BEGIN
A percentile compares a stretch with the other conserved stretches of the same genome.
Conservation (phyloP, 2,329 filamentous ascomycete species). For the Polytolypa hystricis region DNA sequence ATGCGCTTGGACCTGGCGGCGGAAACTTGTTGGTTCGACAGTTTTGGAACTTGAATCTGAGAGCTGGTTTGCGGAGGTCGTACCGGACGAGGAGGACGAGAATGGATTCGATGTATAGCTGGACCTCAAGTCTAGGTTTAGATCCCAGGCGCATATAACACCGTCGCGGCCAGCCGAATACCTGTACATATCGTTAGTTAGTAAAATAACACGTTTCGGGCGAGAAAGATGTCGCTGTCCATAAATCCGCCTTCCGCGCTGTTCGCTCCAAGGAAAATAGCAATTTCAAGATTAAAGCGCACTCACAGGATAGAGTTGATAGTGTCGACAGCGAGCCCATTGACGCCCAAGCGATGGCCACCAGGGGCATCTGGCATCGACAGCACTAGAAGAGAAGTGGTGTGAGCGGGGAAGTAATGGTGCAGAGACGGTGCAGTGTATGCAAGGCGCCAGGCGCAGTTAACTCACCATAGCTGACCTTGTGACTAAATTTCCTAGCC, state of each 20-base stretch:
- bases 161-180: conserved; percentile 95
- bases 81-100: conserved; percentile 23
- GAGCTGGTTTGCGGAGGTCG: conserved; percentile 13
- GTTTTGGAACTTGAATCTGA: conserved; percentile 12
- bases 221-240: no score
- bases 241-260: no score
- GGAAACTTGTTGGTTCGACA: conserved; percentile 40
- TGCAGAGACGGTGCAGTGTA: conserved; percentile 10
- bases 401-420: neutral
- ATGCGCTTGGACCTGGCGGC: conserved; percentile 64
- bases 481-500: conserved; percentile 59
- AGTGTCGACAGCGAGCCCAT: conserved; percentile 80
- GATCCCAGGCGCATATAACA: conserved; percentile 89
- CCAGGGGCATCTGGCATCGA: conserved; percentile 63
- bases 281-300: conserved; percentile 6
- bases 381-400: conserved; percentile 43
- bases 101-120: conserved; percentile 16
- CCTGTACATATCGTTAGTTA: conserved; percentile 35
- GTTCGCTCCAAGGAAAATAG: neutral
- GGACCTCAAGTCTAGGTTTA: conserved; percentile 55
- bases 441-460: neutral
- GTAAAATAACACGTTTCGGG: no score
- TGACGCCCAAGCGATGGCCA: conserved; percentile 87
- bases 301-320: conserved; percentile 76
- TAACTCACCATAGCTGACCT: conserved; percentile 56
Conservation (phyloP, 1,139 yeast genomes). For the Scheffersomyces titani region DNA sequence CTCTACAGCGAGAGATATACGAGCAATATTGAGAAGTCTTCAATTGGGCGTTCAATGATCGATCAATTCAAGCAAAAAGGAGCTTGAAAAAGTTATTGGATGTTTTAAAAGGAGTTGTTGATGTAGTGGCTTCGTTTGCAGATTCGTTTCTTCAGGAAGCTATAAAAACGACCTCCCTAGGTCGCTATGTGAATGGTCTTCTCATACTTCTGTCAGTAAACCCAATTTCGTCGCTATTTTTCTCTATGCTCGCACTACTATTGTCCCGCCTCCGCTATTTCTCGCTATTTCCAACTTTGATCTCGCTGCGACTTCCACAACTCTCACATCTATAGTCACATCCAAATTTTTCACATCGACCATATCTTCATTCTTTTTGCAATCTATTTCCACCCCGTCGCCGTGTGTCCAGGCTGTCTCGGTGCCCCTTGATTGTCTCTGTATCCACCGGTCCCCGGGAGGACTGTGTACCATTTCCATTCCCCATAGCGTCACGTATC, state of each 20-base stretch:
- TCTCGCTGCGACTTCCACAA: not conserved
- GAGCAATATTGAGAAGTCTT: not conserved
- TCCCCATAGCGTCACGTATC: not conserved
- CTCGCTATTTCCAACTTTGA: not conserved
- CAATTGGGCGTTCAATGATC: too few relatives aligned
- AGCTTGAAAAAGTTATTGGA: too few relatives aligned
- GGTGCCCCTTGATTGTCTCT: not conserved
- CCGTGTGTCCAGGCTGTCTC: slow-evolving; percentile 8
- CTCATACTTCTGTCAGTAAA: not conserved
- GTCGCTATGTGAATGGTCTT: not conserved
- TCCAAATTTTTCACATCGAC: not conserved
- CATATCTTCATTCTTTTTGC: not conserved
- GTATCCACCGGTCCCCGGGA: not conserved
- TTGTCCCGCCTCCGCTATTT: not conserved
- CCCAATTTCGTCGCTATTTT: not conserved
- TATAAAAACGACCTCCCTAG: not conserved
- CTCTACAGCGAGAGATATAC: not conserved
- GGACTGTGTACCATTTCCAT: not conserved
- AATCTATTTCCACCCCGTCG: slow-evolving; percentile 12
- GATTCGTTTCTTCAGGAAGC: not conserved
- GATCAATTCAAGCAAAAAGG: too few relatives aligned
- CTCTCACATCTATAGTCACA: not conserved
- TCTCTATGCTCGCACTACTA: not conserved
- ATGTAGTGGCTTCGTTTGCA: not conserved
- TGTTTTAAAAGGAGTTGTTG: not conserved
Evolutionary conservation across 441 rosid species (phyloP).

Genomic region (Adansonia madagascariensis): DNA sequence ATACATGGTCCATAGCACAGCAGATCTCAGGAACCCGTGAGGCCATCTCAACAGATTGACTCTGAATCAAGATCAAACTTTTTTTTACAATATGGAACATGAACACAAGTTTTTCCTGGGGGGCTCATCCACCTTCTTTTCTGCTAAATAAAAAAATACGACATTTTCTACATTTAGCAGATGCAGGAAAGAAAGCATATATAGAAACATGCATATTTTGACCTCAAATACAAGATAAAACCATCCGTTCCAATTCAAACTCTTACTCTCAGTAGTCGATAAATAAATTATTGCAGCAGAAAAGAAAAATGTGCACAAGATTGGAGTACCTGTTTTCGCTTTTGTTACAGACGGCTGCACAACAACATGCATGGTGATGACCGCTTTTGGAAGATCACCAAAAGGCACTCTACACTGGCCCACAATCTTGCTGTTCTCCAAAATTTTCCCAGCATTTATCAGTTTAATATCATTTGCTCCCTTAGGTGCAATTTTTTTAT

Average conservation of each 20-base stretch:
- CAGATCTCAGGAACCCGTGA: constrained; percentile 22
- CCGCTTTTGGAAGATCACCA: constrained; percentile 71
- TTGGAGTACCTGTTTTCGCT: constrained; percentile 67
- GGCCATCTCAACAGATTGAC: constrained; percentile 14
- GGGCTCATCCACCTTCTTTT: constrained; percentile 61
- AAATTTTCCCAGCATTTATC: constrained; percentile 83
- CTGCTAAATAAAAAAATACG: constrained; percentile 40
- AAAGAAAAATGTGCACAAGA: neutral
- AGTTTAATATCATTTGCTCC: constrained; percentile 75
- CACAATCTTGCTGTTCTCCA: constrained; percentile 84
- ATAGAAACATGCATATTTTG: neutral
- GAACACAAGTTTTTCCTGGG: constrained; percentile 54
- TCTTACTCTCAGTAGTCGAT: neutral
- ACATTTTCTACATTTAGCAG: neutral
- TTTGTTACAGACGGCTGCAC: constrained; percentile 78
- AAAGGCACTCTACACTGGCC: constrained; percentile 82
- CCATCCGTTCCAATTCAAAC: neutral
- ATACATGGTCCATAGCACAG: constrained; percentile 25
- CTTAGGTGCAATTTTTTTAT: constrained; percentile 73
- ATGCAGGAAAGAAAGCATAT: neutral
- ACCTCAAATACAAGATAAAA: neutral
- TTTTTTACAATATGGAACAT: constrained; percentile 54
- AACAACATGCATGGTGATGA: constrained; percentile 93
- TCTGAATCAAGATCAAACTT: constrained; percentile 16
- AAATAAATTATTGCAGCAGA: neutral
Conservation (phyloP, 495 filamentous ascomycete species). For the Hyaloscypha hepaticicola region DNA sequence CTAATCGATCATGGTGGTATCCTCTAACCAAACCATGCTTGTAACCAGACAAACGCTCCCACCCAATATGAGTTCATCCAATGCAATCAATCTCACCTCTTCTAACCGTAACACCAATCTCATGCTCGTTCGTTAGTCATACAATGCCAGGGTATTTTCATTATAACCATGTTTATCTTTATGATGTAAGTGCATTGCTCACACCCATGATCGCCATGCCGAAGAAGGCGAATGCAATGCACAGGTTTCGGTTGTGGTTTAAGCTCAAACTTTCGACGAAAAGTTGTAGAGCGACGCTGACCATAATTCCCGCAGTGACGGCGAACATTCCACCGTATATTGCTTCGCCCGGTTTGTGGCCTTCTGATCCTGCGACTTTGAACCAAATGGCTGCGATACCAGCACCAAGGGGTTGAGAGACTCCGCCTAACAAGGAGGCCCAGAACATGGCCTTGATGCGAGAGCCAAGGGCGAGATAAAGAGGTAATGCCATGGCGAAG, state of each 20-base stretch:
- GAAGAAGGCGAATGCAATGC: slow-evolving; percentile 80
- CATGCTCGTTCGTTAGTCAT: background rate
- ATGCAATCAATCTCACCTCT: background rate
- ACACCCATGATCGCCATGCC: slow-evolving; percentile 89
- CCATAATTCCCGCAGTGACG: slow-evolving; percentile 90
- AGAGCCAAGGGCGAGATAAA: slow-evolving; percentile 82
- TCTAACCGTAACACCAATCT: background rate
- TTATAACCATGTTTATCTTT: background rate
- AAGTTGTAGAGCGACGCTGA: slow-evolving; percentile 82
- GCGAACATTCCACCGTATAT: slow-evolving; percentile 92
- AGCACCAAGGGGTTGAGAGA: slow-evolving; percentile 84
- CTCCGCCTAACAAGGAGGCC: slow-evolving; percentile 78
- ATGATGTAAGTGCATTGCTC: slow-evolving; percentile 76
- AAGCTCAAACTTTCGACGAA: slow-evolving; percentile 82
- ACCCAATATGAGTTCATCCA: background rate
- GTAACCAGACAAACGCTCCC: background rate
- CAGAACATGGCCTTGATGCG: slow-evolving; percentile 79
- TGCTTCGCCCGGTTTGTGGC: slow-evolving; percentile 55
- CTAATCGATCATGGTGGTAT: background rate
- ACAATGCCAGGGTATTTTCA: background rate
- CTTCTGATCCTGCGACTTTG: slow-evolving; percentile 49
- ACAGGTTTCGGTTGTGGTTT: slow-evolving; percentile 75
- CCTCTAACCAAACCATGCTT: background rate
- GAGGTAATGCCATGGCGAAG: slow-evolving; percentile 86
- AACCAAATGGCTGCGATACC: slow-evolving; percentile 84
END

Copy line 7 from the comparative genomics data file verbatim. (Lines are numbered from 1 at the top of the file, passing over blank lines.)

- bases 221-240: no score